Wind Tunnel Testing

Tests were conducted in the Aerolab educational wind tunnel at the University of Florida.  The first tests were conducted on March 23 and 24, 2002.  Due to manufacturing problems, the only aluminum blades prepared for the first tests were the straight and 15-20.  In addition, they were only tested at 26, 28, and 30 m/s due to a concern that the motor’s speed controller would overheat due to the additional weight of the aluminum blades.  All polycarbonate blades were tested in the first tests; however, data yielded inconclusive results since the material’s low rigidity allowed deflection during testing.

A second set of wind tunnel tests was conducted, on July 26 and 27, 2002, using only the aluminum blades in order to remove the uncertainty of material flexibility.  The blades tested were the straight, 5-10, 10-15, 15-20, 20-30, 00-15, 10-Forward, and 20-Forward.  Testing was conducted at the speeds of 8, 12, 16, 20, 24, 26, 28, 30, 32, and 34 m/s, which correspond to the advance ratios of 0.04, 0.06, 0.08, 0.10, 0.12, 0.13, 0.14, 0.15, 0.16, and 0.17, respectively.  Because of restrictions caused by testing in a small wind tunnel, measurements were not taken below 8 m/s.

The wind tunnel used was a closed throat model with a cross section of 12”x12”.  To reduce interference of the boundary layer developed in the test section, the propellers were designed to have a diameter of approximately 6 inches.13  Because of the changes in the static pressure inside a closed throat tunnel, a reaction occurs at the propeller causing a higher thrust to be produced at the assumed tunnel velocity than would normally be produced, thus a correction factor is necessary.  The correlation:

(1)

accounts for these effects and was applied to the data in order to negate any bias encountered.13  In this equation, t4 =T/rAV2, a1 =A/C, V′ is the corrected velocity [m/s], V is the freestream velocity [m/s], T is the thrust produced [N], r is the density of the fluid [kg/m3], A is the propeller disk area [m2], and C is the cross-sectional area of the tunnel test section [m2].

The velocity in the test section was controlled by a closed loop feedback control system that regulated the tunnel speed to a specified constant velocity.  Once the tunnel reached the desired speed, the RPM of the propeller motor was then adjusted to 12100 RPM using an optical tachometer, and the system was allowed to arrive at a steady-state condition before data was taken.  Using a computer data acquisition system, the thrust produced by the propeller as well as the current and voltage supplied to the propeller motor was taken every second for 120 seconds.  Statistical analysis of the data from both wind tunnel tests demonstrated that the data set was consistent.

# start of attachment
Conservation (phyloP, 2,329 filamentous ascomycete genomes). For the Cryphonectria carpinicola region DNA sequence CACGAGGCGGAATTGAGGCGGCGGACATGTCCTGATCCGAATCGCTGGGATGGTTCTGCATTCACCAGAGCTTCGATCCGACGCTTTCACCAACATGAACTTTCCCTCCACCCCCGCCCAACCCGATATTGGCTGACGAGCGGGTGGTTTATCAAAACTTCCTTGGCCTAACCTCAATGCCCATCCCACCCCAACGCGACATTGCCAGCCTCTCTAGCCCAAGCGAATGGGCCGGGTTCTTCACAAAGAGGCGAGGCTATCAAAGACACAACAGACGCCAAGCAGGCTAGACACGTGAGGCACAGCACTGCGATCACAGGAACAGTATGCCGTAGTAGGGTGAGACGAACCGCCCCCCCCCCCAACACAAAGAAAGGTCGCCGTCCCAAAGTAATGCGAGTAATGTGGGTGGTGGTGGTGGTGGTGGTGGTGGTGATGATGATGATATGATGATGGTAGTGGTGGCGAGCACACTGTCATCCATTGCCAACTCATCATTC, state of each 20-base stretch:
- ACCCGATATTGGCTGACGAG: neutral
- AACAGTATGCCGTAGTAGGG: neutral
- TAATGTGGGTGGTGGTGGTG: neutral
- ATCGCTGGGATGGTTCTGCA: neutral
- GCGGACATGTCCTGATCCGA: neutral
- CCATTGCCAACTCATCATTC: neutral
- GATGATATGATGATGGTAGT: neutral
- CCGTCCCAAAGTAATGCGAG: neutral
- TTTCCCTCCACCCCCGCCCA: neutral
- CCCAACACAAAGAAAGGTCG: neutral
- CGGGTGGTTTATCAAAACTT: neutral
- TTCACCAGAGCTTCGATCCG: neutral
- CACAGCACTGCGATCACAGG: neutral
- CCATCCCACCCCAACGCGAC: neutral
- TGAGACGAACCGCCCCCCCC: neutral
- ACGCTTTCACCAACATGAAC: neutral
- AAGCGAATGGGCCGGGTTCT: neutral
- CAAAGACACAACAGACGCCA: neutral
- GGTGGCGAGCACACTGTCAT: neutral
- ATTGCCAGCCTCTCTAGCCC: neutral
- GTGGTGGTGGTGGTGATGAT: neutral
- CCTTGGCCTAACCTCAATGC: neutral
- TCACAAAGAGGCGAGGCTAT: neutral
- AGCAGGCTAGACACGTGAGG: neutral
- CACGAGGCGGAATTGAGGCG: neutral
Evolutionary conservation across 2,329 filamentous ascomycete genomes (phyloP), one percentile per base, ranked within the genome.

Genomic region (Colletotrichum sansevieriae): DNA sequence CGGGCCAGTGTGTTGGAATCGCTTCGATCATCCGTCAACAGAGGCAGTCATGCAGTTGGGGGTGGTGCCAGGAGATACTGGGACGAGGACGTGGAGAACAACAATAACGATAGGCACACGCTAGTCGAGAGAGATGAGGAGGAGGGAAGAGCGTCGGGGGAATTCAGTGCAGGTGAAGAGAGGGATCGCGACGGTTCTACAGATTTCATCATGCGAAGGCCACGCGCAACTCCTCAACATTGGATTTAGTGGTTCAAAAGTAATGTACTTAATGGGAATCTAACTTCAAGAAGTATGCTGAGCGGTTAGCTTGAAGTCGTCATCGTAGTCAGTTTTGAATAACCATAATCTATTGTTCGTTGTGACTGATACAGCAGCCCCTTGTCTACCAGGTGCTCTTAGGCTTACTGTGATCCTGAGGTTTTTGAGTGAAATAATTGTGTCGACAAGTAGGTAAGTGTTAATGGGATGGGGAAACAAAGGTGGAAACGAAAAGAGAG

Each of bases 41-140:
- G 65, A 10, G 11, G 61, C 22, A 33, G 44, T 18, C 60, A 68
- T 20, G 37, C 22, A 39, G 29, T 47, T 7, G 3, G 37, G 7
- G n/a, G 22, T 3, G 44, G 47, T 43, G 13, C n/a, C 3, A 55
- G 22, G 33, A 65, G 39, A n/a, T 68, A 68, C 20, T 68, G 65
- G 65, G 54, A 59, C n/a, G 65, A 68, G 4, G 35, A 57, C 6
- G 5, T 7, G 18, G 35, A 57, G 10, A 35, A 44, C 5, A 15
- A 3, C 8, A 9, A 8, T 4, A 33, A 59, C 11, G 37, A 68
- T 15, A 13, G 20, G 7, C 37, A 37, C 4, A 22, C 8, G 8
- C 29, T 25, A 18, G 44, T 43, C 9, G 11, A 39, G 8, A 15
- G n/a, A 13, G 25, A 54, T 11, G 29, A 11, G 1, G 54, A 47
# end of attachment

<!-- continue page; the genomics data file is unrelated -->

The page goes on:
Test Results

For all wind tunnel tests, the efficiency and advance ratio are defined as:

(2)

and

(3)

respectively.  In these equations, V is the freestream velocity, T is the thrust produced by the propeller [N], P is the power used [Watts] (found by multiplying the voltage and current consumed by the propellers motor), w is the angular velocity of the propeller [rad/s], and D is the diameter of the propeller [m].  Power losses due to the motor were assumed to be consistent for all blades tested.

Data from all tests performed on the aluminum blades was compiled and then plotted as efficiency vs. advance ratio as shown in Figure 1.  For clarity, only the Graupner, straight, 00-15, 10-15, and 20-Forward blades are shown from the second test.  The straight blade is displayed because it is the basis for comparing the swept designs. The 00-15, 10-15, and 20-Forward blades are shown because they had the largest peak efficiencies and stall margins of all the tested forward swept designs.

Figure 1:  Wind tunnel efficiency vs. advance ratio results

Coefficients of thrust and power are defined as:

(4)

and

(5)

respectively.  In these equations r is the density [kg/m3] and all other variables are as previously defined.  These coefficients are plotted versus advance ratio in Figures 2 and 3 respectively, which together illustrate that the greater thrust produced by the swept blades overcomes the additional power consumed to achieve the higher efficiencies shown.

Figure 2:  Coefficient of thrust for wind tunnel tests

Figure 3:  Coefficient of power for wind tunnel tests

Figure 1 also shows a similar trend established in the first test, where the 15-20 blade outperforms the straight.  However, the values from the first test are much higher than those of the second, which indicates that a problem was present in one of the two tests.  It was also realized that a separate measurement should have been taken for the nacelle drag at each speed in order to find the total thrust produced by the propeller.8  These results, however, can still be used as a preliminary guide since the blades will all be affected in the same manner.  Further wind tunnel tests are planned to clarify this uncertainty.